There are many reasons for why an organisation might want to rig a study like this, but the most important are:
- Achieving results that show your organisation is necessary. If you are an organisation that runs on advocating for women who get cyberbullied or sexually harassed, you obviously want people to think that many women are being cyberbullied and sexually harassed. Then you can get those sweet sweet government subsidies and also your organisation will be spoken about in the media for many months.
- Deconstructing western nations by turning the women against the men, and the weak men into poofters and simps. Organisations often do this if they are run by annoying liberals or jews. In this case, Plan International is just run by some annoying liberal woman.
AND I HAVEN’T EVEN TALKED ABOUT THE QUALITATIVE DATA YET!
Get this cobs, the subjects that contributed qualitative data were, “a varied group of young female activists with intersectional characteristics.” Jeez Louise! Yeah they sure aren’t going to have a bias are they? Lmao.
Anyway, what is the point of all of this data that they have been collecting?
Well, they want to force social media companies to start banning people who are too epic.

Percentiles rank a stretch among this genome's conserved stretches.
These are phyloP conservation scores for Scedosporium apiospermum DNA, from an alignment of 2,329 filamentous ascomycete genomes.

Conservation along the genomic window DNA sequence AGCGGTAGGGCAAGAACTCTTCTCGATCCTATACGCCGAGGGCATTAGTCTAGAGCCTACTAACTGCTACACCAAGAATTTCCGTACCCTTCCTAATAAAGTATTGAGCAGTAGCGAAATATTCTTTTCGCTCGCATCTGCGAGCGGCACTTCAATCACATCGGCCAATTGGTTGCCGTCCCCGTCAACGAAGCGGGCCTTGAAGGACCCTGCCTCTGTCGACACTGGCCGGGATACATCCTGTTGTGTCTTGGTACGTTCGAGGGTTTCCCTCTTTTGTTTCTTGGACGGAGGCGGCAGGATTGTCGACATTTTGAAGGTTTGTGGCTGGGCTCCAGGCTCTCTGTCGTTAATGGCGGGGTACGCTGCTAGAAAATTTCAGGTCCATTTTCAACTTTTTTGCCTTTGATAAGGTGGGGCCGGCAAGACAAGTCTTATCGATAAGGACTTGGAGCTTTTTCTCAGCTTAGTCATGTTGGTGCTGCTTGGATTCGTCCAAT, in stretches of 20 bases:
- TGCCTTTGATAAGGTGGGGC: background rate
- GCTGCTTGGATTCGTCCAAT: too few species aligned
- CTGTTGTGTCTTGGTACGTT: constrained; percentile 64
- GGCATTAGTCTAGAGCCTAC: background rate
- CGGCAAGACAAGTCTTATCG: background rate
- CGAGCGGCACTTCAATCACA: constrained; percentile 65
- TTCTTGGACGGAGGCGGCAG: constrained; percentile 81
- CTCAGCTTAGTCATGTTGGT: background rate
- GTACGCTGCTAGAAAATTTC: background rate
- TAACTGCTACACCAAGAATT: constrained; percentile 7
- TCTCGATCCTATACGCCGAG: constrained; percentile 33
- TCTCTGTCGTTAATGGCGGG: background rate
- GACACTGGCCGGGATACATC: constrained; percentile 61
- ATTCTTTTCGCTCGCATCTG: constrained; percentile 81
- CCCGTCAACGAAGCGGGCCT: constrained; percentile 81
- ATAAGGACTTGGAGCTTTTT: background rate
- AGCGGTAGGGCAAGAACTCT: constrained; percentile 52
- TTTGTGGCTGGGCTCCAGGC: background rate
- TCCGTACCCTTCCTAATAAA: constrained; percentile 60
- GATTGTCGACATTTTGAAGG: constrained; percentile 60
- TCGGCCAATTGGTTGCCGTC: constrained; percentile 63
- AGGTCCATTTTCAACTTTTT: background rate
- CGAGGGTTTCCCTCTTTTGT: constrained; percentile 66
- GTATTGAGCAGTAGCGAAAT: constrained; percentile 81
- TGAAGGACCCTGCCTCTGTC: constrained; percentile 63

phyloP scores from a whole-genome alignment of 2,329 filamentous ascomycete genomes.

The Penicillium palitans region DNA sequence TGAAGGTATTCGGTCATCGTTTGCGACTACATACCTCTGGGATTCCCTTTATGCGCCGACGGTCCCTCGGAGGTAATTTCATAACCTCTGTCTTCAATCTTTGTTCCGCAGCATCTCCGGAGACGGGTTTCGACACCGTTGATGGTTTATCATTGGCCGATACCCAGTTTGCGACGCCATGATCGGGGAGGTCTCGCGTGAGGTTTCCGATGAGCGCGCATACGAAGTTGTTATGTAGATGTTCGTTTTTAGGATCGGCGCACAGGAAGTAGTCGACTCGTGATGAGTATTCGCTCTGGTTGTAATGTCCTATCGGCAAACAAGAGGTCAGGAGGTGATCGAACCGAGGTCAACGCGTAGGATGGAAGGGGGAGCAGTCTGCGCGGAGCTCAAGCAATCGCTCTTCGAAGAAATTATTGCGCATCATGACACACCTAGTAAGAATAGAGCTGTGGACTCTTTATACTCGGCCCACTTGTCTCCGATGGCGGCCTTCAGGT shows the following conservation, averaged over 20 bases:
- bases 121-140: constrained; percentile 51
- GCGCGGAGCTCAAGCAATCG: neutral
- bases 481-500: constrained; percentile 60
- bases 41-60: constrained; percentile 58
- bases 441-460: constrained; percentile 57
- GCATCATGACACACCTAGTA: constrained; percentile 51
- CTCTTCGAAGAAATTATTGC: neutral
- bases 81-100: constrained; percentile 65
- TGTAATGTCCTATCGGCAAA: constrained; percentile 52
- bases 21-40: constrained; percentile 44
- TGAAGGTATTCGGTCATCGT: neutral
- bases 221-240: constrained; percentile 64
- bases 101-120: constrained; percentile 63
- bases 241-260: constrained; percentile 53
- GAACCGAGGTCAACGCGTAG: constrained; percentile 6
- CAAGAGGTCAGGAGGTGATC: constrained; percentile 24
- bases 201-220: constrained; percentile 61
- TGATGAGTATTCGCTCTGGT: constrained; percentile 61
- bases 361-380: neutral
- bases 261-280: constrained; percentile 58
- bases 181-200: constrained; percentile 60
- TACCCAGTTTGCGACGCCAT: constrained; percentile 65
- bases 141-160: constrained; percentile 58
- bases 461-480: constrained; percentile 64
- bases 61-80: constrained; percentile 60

Maya Ghassali, 19, from Melbourne is one of those who’d like to see social media companies do more to stop online harassment.
Go back to Syria Maya. Australia is full already.
Two years ago, Ms Ghassali was excited when an older man she’d met at a professional event wanted to connect on Instagram.
She thought it would help her with her activism on refugee rights and other issues.
“As a young person, I felt that was a really cool experience because he works at a place that I want to be at in the future,” she said.
“He ended up sending me some inappropriate personal messages that I didn’t expect and that made me feel really uncomfortable.”
Eventually she deleted him off all of her social media.
SAD! This silly girl got played by some degenerate old poofter. Basically any man who is virulently left wing and over 35 is a creep and a poofter by the way. I conducted a study that found 100% of leftist men over 35 are poofters and/or creepy pedo’s.
Now look, I wish that this ABC article was more accurate. I wish I could tell you that there are all of these based kings out there, patrolling dishwashers of colour daily. It would, however, be a lie.
There are not enough kings yet. Australia depends on each and every one of you. Please, dear reader, patrol women of colour online. Patrol them all.